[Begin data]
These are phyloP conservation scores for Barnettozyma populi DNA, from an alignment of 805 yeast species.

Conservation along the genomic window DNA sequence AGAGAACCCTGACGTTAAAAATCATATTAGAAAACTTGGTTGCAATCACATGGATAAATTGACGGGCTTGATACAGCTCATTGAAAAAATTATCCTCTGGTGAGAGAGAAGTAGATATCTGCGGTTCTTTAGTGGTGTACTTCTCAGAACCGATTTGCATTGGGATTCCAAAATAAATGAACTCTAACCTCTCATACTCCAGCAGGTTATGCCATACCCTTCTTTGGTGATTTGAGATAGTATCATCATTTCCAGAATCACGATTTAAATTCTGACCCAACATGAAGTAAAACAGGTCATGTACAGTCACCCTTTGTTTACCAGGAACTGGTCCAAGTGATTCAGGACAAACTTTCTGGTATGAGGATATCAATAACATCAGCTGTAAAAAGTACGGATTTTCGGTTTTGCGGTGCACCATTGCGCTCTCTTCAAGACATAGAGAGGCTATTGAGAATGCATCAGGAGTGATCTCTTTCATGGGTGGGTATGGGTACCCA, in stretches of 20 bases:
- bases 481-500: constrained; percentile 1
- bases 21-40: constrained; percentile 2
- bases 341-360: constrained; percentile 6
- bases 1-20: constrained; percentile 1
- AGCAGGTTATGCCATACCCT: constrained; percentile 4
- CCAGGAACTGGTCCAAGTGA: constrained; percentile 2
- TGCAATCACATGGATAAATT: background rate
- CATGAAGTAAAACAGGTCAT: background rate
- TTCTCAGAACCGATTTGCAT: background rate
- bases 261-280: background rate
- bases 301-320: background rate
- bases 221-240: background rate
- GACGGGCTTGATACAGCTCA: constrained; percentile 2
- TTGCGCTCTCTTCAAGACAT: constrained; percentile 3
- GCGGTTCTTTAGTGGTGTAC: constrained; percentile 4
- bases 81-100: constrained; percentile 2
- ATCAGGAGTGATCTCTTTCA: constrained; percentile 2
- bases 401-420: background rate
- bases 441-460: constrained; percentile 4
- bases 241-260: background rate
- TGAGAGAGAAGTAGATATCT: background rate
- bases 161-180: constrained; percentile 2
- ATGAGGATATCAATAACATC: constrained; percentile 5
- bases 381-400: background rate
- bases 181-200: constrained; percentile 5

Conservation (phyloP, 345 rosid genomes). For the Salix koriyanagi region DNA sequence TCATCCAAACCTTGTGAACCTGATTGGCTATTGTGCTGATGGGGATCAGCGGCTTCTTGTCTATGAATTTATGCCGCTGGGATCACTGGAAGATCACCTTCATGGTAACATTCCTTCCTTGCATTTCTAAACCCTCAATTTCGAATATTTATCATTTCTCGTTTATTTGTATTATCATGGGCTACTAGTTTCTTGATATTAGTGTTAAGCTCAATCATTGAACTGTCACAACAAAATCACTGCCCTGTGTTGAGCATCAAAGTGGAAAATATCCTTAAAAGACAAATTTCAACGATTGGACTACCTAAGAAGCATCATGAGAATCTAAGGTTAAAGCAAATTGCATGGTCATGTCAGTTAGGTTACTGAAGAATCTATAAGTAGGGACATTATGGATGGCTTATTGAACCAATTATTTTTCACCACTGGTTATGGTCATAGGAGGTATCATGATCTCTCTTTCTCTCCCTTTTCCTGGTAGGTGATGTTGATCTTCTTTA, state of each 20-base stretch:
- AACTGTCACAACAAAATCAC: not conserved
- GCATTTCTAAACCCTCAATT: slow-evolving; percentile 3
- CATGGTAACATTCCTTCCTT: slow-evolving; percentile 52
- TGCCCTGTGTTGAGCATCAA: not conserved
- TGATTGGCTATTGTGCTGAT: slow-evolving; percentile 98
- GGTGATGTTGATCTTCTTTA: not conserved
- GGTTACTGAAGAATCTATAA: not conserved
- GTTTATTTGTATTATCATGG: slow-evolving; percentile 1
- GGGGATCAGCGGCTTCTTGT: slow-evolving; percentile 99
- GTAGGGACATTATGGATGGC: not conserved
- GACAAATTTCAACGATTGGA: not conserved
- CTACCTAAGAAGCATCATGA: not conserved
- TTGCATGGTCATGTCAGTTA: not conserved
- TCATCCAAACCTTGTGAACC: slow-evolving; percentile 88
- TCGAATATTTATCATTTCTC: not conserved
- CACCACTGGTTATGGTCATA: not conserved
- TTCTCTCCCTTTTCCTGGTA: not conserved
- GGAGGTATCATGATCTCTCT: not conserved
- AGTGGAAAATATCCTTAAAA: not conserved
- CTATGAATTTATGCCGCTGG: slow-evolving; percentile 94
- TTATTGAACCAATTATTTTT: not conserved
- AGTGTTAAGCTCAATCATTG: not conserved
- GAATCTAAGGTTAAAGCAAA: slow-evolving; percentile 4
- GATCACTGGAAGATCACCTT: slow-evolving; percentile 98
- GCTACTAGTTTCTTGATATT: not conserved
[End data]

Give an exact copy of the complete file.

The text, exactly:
These are phyloP conservation scores for Barnettozyma populi DNA, from an alignment of 805 yeast species.

Conservation along the genomic window DNA sequence AGAGAACCCTGACGTTAAAAATCATATTAGAAAACTTGGTTGCAATCACATGGATAAATTGACGGGCTTGATACAGCTCATTGAAAAAATTATCCTCTGGTGAGAGAGAAGTAGATATCTGCGGTTCTTTAGTGGTGTACTTCTCAGAACCGATTTGCATTGGGATTCCAAAATAAATGAACTCTAACCTCTCATACTCCAGCAGGTTATGCCATACCCTTCTTTGGTGATTTGAGATAGTATCATCATTTCCAGAATCACGATTTAAATTCTGACCCAACATGAAGTAAAACAGGTCATGTACAGTCACCCTTTGTTTACCAGGAACTGGTCCAAGTGATTCAGGACAAACTTTCTGGTATGAGGATATCAATAACATCAGCTGTAAAAAGTACGGATTTTCGGTTTTGCGGTGCACCATTGCGCTCTCTTCAAGACATAGAGAGGCTATTGAGAATGCATCAGGAGTGATCTCTTTCATGGGTGGGTATGGGTACCCA, in stretches of 20 bases:
- bases 481-500: constrained; percentile 1
- bases 21-40: constrained; percentile 2
- bases 341-360: constrained; percentile 6
- bases 1-20: constrained; percentile 1
- AGCAGGTTATGCCATACCCT: constrained; percentile 4
- CCAGGAACTGGTCCAAGTGA: constrained; percentile 2
- TGCAATCACATGGATAAATT: background rate
- CATGAAGTAAAACAGGTCAT: background rate
- TTCTCAGAACCGATTTGCAT: background rate
- bases 261-280: background rate
- bases 301-320: background rate
- bases 221-240: background rate
- GACGGGCTTGATACAGCTCA: constrained; percentile 2
- TTGCGCTCTCTTCAAGACAT: constrained; percentile 3
- GCGGTTCTTTAGTGGTGTAC: constrained; percentile 4
- bases 81-100: constrained; percentile 2
- ATCAGGAGTGATCTCTTTCA: constrained; percentile 2
- bases 401-420: background rate
- bases 441-460: constrained; percentile 4
- bases 241-260: background rate
- TGAGAGAGAAGTAGATATCT: background rate
- bases 161-180: constrained; percentile 2
- ATGAGGATATCAATAACATC: constrained; percentile 5
- bases 381-400: background rate
- bases 181-200: constrained; percentile 5

Conservation (phyloP, 345 rosid genomes). For the Salix koriyanagi region DNA sequence TCATCCAAACCTTGTGAACCTGATTGGCTATTGTGCTGATGGGGATCAGCGGCTTCTTGTCTATGAATTTATGCCGCTGGGATCACTGGAAGATCACCTTCATGGTAACATTCCTTCCTTGCATTTCTAAACCCTCAATTTCGAATATTTATCATTTCTCGTTTATTTGTATTATCATGGGCTACTAGTTTCTTGATATTAGTGTTAAGCTCAATCATTGAACTGTCACAACAAAATCACTGCCCTGTGTTGAGCATCAAAGTGGAAAATATCCTTAAAAGACAAATTTCAACGATTGGACTACCTAAGAAGCATCATGAGAATCTAAGGTTAAAGCAAATTGCATGGTCATGTCAGTTAGGTTACTGAAGAATCTATAAGTAGGGACATTATGGATGGCTTATTGAACCAATTATTTTTCACCACTGGTTATGGTCATAGGAGGTATCATGATCTCTCTTTCTCTCCCTTTTCCTGGTAGGTGATGTTGATCTTCTTTA, state of each 20-base stretch:
- AACTGTCACAACAAAATCAC: not conserved
- GCATTTCTAAACCCTCAATT: slow-evolving; percentile 3
- CATGGTAACATTCCTTCCTT: slow-evolving; percentile 52
- TGCCCTGTGTTGAGCATCAA: not conserved
- TGATTGGCTATTGTGCTGAT: slow-evolving; percentile 98
- GGTGATGTTGATCTTCTTTA: not conserved
- GGTTACTGAAGAATCTATAA: not conserved
- GTTTATTTGTATTATCATGG: slow-evolving; percentile 1
- GGGGATCAGCGGCTTCTTGT: slow-evolving; percentile 99
- GTAGGGACATTATGGATGGC: not conserved
- GACAAATTTCAACGATTGGA: not conserved
- CTACCTAAGAAGCATCATGA: not conserved
- TTGCATGGTCATGTCAGTTA: not conserved
- TCATCCAAACCTTGTGAACC: slow-evolving; percentile 88
- TCGAATATTTATCATTTCTC: not conserved
- CACCACTGGTTATGGTCATA: not conserved
- TTCTCTCCCTTTTCCTGGTA: not conserved
- GGAGGTATCATGATCTCTCT: not conserved
- AGTGGAAAATATCCTTAAAA: not conserved
- CTATGAATTTATGCCGCTGG: slow-evolving; percentile 94
- TTATTGAACCAATTATTTTT: not conserved
- AGTGTTAAGCTCAATCATTG: not conserved
- GAATCTAAGGTTAAAGCAAA: slow-evolving; percentile 4
- GATCACTGGAAGATCACCTT: slow-evolving; percentile 98
- GCTACTAGTTTCTTGATATT: not conserved